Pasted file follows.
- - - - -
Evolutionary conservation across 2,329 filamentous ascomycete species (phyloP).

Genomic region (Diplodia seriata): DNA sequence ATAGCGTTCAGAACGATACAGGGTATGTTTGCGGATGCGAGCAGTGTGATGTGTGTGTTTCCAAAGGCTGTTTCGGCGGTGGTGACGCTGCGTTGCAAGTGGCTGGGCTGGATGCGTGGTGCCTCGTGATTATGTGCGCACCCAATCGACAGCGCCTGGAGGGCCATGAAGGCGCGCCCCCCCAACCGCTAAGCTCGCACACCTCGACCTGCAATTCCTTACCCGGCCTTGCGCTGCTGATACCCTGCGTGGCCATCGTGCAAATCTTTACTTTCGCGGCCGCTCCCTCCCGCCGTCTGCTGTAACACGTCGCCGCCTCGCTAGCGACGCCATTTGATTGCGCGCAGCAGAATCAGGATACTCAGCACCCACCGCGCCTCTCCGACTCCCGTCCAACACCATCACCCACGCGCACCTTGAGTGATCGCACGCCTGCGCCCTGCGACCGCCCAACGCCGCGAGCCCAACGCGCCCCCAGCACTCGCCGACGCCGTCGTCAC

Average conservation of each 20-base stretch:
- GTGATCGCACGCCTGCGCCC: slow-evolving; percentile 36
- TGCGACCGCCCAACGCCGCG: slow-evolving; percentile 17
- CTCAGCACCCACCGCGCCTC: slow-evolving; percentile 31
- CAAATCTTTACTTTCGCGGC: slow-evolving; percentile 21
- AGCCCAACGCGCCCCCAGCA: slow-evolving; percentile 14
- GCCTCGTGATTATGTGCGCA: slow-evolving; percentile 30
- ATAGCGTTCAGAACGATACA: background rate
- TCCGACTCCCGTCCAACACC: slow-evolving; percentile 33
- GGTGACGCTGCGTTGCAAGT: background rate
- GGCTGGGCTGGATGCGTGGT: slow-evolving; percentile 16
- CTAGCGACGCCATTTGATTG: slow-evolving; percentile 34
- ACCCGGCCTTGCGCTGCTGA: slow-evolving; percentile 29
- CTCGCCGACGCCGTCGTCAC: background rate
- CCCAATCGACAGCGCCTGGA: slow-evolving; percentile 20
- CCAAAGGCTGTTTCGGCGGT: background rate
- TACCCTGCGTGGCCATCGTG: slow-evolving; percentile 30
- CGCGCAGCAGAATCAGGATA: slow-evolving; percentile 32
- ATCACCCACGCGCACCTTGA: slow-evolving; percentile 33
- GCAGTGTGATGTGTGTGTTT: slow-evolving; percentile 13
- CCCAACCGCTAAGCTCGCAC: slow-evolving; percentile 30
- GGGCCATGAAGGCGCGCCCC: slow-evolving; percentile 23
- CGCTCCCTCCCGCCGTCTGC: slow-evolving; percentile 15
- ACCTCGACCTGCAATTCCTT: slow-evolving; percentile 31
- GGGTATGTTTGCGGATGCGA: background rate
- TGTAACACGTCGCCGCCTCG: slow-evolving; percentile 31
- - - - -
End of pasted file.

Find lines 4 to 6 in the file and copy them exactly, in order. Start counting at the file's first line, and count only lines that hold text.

- GTGATCGCACGCCTGCGCCC: slow-evolving; percentile 36
- TGCGACCGCCCAACGCCGCG: slow-evolving; percentile 17
- CTCAGCACCCACCGCGCCTC: slow-evolving; percentile 31